The young schoolteacher borrowed money to buy a house, but tragedy struck when the house burned down. With debts of around £5,000 – a huge sum in those days – he was completely in the hands of his creditors. He went back to Cambridge where he could earn more through tutoring, and to earn extra began writing a series of algebra and arithmetic textbooks. These books became bestsellers in their day, and staple mathematics text books of the age. He sold the rights to his publishers, Longmans, and with the money paid off his debts. He was now free to choose his career.
In 1844 he was offered the position of rector at Forncett St Mary, in Norfolk, which was a living in the gift of his old Cambridge college. Two years later he married Sarah Bunyon, whom he had met at Cambridge where her brother was studying. Four of their five children were born at Forncett St Mary: Frances, Harriette, Frank, and Robert. The youngest, Agnes, was born in South Africa.
Colenso had been interested in becoming a missionary since hearing a sermon by Samuel Wilberforce. In 1853 he accepted the position of first Bishop of Natal – a remote, sparsely populated and dangerous province in South Africa. It was this appointment which was to change his life and make him a household name, but in the most unexpected way. When he arrived in South Africa, and began the task of converting the native Zulus, Colenso quickly came to the conclusion that he could not oppose the Zulu’s polygamy. He felt it would be inhumane to expect a Zulu warrior to desert all but one of his wives after conversion to Christianity, leaving the other wives and children without a husband and father. This stance caused uproar at home. But worse (in the eyes of the conservative church leaders) was to come.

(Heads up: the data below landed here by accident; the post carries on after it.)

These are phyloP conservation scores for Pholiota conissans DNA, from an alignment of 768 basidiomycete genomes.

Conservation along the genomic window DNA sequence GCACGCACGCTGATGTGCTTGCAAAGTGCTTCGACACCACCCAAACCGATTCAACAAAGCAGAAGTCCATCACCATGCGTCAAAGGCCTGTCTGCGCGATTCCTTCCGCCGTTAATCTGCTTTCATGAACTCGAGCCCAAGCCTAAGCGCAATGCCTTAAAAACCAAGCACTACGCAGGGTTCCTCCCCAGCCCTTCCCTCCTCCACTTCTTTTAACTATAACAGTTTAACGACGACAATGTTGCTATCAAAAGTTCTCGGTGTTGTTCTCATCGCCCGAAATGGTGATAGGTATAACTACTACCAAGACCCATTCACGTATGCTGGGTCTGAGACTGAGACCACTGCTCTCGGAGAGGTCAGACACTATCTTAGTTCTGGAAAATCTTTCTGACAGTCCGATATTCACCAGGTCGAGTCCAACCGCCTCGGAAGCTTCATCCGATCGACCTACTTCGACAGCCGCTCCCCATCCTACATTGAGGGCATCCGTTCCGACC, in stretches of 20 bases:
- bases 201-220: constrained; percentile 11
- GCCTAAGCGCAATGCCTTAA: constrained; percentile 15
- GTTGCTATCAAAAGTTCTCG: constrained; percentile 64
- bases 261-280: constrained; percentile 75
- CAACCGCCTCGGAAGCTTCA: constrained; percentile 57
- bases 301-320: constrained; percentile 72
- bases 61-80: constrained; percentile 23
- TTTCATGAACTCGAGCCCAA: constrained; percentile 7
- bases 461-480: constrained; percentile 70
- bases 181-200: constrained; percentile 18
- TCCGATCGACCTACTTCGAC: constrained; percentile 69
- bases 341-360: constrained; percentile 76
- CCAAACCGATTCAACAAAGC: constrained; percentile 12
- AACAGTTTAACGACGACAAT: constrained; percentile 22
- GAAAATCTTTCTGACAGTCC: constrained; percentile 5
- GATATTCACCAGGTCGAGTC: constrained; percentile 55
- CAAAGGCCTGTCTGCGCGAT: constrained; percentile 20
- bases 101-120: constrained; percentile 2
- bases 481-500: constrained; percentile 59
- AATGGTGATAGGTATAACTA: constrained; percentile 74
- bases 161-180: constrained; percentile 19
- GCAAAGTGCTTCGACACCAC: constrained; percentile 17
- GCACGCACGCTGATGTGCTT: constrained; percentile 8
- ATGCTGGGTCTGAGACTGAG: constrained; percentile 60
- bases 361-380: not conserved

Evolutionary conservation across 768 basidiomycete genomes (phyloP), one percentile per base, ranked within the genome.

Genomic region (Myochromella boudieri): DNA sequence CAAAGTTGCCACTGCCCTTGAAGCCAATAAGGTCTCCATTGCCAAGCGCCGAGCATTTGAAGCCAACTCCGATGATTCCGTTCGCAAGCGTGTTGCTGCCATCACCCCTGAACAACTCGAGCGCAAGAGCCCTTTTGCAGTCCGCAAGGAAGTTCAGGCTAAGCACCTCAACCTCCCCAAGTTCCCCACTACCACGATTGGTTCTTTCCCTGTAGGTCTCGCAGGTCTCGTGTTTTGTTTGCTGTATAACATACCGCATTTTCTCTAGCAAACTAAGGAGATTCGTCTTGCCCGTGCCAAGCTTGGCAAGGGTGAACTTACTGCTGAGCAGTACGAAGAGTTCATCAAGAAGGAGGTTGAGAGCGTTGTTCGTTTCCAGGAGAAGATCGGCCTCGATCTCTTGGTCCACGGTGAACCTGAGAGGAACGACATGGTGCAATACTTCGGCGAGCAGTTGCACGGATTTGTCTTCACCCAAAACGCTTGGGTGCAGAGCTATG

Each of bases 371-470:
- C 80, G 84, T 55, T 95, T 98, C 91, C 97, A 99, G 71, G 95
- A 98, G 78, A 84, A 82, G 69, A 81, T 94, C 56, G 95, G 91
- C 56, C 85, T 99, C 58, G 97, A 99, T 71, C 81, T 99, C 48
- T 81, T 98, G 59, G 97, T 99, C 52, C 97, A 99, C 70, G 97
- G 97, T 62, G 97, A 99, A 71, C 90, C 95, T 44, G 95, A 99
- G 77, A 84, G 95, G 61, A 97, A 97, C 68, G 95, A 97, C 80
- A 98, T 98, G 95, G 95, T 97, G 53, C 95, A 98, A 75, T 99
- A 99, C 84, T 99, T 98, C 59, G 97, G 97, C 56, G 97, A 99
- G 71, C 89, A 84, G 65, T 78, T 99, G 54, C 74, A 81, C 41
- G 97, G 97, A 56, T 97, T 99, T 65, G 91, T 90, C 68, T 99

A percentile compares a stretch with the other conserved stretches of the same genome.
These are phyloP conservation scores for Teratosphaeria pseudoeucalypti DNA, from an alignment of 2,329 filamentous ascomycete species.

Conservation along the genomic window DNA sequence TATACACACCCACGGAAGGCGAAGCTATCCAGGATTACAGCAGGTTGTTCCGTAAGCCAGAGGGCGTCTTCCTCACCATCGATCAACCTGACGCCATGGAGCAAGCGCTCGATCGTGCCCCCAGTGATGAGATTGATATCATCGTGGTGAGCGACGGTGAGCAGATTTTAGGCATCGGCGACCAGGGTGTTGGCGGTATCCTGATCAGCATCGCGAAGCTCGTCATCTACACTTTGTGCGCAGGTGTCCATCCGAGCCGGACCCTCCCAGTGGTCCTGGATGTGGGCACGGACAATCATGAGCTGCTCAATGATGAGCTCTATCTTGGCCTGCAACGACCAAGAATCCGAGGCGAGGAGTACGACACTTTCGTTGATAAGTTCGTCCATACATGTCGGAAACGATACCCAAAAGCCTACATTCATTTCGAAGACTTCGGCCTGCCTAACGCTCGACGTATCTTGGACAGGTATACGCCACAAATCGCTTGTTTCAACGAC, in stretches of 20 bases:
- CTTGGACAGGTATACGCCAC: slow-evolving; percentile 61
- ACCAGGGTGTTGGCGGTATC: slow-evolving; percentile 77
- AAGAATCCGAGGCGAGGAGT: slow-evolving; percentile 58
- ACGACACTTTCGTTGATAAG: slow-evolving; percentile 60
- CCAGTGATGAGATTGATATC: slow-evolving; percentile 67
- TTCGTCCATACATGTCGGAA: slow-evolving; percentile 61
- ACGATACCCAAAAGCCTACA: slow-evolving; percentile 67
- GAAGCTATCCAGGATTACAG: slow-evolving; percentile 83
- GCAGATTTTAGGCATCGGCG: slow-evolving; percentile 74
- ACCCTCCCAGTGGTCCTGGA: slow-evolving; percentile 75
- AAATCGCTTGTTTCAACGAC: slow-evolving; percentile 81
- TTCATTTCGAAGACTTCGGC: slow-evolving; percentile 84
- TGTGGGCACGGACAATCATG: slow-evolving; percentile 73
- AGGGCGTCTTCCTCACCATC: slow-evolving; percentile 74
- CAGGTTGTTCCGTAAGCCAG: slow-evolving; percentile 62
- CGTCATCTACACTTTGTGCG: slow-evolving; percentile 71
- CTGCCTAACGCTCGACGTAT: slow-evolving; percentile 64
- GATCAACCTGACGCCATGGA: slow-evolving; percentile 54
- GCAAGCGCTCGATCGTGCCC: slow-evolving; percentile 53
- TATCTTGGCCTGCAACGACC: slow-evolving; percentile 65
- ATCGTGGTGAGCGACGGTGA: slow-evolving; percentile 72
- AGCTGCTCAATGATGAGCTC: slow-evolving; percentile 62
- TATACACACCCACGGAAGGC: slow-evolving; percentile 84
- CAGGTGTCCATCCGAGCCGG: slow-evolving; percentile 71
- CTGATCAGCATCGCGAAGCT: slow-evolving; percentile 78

Colenso, who was a brilliant academic, quickly mastered the Zulu language, produced the first Zulu-English dictionary and won the trust of the natives. He lived at Bishopstowe near Pietermaritzburg and worked closely with the Zulus, to convert and educate them. He was troubled by the questions they asked about the literal truth of the Old Testament – particularly the first five Books – for which he didn’t have answers. (How, they asked, could Noah have possibly fitted two of each animal into the ark?). Colenso concluded it was unsustainable to defend the literal truth of the Bible and said so in a series of hugely controversial books: “The Pentateuch and the book of Joshua Critically Examined.” The books sent the Church into a fury. He was put on trial for his views, and required to recant. He refused and appealed, arguing the South African bishops had acted beyond their authority. The appeal was upheld, but he was ex-communicated in 1866 by the South African Bishops. However he refused to accept the judgement, and despite being deprived of any financial support, continued to minister in Natal.